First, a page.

Bottom Line: There is evidence that rural residents experience a health disadvantage compared to urban residents, associated with a greater prevalence of health risk factors and socioeconomic differences.Despite these differences, no differences in self-reported health status were observed between urban and rural residents.We identified a number of differences between urban and rural residents, which provide evidence pertinent to the urban-rural health disparity.

View Article: PubMed Central - PubMed

Affiliation: Air Health Effects Assessment Division, Health Canada, 269 Laurier Ave W, PL 4903C, Ottawa, ON, K1A 0K9, Canada. carlyn.matz@hc-sc.gc.ca.

ABSTRACT

Background: There is evidence that rural residents experience a health disadvantage compared to urban residents, associated with a greater prevalence of health risk factors and socioeconomic differences. We examined differences between urban and rural Canadians using data from the Canadian Human Activity Pattern Survey (CHAPS) 2.

Methods: Data were collected from 1460 respondents in two rural areas (Haldimand-Norfolk, Ontario and Annapolis Valley-Kings County, Nova Scotia) and 3551 respondents in five urban areas (Vancouver, Edmonton, Toronto, Montreal, and Halifax) using a 24-h recall diary and supplementary questionnaires administered using computer-assisted telephone interviews. We evaluated differences in time-activity patterns, occupational activity, and housing characteristics between rural and urban populations using multivariable linear and logistic regression models adjusted for design as well as demographic and socioeconomic covariates. Taylor linearization method and design-adjusted Wald tests were used to test statistical significance.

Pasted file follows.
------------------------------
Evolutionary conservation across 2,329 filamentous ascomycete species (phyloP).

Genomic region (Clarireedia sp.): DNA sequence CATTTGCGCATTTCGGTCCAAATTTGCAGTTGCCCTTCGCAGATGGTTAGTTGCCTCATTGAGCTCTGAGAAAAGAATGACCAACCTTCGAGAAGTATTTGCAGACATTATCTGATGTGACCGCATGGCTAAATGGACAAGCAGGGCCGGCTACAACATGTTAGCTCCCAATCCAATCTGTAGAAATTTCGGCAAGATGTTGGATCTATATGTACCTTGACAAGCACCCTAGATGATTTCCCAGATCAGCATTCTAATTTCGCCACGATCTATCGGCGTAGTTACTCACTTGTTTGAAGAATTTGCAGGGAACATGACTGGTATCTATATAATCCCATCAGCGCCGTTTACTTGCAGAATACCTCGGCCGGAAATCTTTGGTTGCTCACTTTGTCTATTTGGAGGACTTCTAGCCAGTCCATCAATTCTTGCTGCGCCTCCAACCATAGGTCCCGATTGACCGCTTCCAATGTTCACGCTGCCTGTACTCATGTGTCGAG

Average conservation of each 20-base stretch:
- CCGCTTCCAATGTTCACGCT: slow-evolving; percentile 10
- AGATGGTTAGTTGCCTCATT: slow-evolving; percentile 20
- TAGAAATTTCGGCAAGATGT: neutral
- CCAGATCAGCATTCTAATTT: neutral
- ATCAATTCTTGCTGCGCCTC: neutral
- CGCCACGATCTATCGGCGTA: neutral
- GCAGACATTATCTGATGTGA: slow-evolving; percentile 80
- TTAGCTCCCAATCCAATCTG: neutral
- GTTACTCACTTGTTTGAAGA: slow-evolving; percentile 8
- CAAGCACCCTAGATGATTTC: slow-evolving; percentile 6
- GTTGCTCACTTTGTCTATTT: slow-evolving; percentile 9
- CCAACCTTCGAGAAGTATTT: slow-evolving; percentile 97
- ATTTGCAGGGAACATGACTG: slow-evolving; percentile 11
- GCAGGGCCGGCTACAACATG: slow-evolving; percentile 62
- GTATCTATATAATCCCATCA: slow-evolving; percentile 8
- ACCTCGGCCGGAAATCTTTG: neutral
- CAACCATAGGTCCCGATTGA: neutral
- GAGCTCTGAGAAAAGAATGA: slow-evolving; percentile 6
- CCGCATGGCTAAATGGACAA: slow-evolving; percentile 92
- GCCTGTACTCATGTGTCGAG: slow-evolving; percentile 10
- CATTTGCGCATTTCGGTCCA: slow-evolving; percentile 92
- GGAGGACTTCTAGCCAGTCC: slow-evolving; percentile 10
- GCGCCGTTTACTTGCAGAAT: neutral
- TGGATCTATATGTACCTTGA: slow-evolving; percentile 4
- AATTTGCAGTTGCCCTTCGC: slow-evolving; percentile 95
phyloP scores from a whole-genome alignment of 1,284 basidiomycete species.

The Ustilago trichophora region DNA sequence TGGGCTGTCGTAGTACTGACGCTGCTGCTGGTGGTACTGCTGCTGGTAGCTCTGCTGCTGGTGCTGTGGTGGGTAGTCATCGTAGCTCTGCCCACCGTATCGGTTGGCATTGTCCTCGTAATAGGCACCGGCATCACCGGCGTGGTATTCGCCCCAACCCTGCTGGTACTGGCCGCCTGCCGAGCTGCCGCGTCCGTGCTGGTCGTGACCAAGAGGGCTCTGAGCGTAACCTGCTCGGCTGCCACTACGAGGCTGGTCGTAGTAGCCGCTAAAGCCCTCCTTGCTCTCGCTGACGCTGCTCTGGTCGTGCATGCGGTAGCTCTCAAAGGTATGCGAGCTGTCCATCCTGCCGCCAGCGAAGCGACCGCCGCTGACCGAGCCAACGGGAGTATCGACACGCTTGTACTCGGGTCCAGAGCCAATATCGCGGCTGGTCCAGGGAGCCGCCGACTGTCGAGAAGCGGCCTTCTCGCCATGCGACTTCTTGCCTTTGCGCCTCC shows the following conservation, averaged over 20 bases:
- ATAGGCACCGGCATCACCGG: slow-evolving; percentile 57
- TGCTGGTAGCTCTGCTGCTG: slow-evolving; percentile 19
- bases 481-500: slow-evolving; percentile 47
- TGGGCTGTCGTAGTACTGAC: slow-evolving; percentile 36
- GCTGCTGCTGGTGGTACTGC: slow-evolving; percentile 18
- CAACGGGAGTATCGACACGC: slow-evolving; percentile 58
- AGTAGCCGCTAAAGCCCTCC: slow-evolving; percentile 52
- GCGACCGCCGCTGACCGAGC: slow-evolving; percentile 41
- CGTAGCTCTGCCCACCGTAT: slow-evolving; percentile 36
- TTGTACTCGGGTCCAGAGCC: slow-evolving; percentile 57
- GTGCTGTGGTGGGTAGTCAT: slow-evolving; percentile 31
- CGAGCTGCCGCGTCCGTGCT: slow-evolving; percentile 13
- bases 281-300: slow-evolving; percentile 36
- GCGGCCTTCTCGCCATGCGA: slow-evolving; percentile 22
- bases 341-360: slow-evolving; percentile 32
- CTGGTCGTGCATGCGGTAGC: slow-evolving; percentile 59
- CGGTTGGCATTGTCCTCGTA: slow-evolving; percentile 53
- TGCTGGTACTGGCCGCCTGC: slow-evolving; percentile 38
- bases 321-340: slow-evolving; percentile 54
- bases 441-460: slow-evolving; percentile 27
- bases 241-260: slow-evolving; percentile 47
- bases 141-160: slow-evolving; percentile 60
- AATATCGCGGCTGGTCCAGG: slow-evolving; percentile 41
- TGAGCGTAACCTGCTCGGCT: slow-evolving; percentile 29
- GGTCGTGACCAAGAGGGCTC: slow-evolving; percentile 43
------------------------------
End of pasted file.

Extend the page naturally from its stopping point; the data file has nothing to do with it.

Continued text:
Results: After adjustment for demographic and socioeconomic covariates, rural children, adults and seniors spent on average 0.7 (p < 0.05), 1.2 (p < 0.001), and 0.9 (p < 0.001) more hours outdoors per day respectively than urban counterparts. 23.1 % (95 % CI: 19.0-27.2 %) of urban and 37.8 % (95 % CI: 31.2-44.4 %) of rural employed populations reported working outdoors and the distributions of job skill level and industry differed significantly (p < 0.001) between urban and rural residents. In particular, 11.4 % of rural residents vs. 4.9 % of urban residents were employed in unskilled jobs, and 11.5 % of rural residents vs. <0.5 % of urban residents were employ in primary industry. Rural residents were also more likely than urban residents to report spending time near gas or diesel powered equipment other than vehicles (16.9 % vs. 5.2 %, p < 0.001), more likely to report wood as a heating fuel (9.8 % vs. <0.1 %; p < 0.001 for difference in distribution of heating fuels), less likely to have an air conditioner (43.0 % vs. 57.2 %, p < 0.001), and more likely to smoke (29.1 % vs. 19.0 %, p < 0.001). Private wells were the main water source in rural areas (68.6 %) in contrast to public water systems (97.6 %) in urban areas (p < 0.001). Despite these differences, no differences in self-reported health status were observed between urban and rural residents.

Conclusions: We identified a number of differences between urban and rural residents, which provide evidence pertinent to the urban-rural health disparity.

No MeSH data available.


Related in: MedlinePlus